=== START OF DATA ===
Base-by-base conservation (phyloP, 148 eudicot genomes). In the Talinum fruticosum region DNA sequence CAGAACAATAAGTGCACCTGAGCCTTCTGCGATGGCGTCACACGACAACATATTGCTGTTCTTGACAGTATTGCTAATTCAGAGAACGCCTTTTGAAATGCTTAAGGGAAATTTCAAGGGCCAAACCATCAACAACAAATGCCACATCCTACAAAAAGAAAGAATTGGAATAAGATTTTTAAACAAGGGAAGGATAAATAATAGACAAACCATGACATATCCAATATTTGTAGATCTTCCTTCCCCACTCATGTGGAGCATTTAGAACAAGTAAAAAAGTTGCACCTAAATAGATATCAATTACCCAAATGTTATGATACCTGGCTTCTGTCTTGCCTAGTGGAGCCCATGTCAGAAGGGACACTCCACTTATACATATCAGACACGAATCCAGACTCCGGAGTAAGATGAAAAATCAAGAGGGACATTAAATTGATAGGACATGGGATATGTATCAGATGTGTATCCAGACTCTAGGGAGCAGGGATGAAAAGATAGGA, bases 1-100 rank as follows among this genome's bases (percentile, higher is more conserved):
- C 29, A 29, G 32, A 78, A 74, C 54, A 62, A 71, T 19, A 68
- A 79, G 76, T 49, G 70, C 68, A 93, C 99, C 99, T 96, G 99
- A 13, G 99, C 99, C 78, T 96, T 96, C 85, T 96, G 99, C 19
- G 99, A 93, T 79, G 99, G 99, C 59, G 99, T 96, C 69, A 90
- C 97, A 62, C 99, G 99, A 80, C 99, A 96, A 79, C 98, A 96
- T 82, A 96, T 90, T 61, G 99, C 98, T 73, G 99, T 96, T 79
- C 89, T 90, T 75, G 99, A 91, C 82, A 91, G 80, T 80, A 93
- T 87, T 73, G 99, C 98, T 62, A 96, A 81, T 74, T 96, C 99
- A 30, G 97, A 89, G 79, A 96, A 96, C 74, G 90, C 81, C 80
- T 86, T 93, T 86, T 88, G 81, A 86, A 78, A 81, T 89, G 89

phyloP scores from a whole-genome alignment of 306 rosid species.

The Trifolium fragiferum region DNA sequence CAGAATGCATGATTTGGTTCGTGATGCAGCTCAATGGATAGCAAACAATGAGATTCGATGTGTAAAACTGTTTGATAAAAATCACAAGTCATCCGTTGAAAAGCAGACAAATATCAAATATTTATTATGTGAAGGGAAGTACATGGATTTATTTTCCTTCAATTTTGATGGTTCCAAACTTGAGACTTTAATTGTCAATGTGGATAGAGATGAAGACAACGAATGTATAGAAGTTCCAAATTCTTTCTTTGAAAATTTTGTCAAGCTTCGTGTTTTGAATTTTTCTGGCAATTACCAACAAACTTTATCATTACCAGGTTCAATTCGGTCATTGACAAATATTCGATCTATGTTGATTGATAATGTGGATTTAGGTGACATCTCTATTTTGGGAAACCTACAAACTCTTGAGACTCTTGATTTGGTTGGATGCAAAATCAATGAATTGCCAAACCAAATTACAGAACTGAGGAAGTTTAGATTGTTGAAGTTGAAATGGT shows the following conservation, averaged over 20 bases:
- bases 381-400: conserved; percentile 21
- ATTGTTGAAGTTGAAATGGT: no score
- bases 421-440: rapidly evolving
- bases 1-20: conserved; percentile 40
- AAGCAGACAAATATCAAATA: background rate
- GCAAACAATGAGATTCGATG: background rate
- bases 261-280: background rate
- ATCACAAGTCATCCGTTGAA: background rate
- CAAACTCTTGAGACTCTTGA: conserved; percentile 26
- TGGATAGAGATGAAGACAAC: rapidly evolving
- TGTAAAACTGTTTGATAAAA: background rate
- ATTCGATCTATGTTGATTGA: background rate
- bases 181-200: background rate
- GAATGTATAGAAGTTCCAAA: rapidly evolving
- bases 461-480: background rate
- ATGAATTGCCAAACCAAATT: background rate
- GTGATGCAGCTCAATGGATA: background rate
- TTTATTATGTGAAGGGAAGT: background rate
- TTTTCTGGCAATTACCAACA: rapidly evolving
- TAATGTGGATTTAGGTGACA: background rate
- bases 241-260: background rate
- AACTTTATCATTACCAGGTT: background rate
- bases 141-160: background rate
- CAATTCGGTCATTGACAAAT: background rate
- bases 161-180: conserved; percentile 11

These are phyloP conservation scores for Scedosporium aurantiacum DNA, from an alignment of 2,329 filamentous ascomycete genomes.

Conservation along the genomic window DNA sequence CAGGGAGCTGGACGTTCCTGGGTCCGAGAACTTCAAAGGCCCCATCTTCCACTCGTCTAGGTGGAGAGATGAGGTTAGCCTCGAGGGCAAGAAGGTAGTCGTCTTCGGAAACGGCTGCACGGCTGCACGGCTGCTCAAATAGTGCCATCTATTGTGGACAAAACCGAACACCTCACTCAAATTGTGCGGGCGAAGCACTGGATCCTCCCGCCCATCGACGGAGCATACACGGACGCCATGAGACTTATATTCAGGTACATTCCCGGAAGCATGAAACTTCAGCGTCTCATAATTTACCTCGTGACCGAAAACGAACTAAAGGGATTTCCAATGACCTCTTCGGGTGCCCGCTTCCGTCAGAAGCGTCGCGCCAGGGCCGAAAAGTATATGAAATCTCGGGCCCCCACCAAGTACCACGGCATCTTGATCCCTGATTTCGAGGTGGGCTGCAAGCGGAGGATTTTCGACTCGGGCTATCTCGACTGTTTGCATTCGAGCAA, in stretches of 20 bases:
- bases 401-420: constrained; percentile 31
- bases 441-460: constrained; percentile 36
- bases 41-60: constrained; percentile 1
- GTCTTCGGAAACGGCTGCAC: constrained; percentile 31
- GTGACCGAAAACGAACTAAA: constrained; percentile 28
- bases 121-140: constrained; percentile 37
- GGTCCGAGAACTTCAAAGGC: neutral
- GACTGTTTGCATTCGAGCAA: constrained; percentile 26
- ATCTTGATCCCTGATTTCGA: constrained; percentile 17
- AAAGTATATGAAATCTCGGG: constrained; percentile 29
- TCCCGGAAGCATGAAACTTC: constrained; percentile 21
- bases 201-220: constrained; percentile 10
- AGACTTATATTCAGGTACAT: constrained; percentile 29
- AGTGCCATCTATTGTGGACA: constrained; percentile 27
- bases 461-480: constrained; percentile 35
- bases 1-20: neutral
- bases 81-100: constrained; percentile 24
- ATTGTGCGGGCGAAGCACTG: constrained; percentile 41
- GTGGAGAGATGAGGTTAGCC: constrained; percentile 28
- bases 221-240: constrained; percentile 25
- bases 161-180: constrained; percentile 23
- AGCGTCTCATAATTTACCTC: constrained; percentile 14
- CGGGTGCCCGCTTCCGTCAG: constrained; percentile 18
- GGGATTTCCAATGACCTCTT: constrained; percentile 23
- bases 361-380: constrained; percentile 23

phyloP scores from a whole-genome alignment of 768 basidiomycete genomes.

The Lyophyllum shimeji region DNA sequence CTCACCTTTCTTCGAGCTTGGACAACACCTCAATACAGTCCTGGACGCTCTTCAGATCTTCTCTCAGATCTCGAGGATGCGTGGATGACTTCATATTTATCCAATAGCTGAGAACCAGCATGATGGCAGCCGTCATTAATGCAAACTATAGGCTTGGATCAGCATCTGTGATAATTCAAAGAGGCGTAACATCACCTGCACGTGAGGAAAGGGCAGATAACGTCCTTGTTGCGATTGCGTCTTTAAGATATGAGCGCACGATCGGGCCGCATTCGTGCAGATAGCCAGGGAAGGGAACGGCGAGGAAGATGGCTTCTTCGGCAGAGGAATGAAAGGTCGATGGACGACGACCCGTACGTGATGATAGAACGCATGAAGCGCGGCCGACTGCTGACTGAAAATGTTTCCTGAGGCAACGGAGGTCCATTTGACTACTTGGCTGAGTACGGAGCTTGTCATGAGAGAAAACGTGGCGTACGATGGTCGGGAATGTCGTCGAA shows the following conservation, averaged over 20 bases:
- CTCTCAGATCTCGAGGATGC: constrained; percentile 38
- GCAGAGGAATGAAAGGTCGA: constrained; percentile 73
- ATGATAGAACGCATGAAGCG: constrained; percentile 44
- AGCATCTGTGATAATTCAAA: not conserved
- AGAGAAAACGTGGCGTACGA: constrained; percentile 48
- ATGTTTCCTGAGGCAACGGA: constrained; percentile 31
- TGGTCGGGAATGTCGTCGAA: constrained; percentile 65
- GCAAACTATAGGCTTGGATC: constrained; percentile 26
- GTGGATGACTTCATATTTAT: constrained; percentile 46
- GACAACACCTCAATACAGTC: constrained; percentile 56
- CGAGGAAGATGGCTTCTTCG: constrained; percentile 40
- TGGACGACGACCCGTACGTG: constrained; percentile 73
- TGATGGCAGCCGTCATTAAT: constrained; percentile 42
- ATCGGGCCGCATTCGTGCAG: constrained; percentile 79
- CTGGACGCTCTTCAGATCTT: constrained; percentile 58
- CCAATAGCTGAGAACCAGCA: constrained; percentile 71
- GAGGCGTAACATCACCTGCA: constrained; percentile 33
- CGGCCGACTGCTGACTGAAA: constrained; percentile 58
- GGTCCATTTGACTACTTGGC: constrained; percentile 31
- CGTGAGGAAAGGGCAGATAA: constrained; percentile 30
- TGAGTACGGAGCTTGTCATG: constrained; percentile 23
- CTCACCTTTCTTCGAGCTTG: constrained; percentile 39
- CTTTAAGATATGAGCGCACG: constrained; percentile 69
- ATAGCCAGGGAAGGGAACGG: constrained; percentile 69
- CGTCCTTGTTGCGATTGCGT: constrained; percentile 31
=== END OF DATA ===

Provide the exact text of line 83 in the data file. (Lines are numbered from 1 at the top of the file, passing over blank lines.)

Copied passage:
- CCAATAGCTGAGAACCAGCA: constrained; percentile 71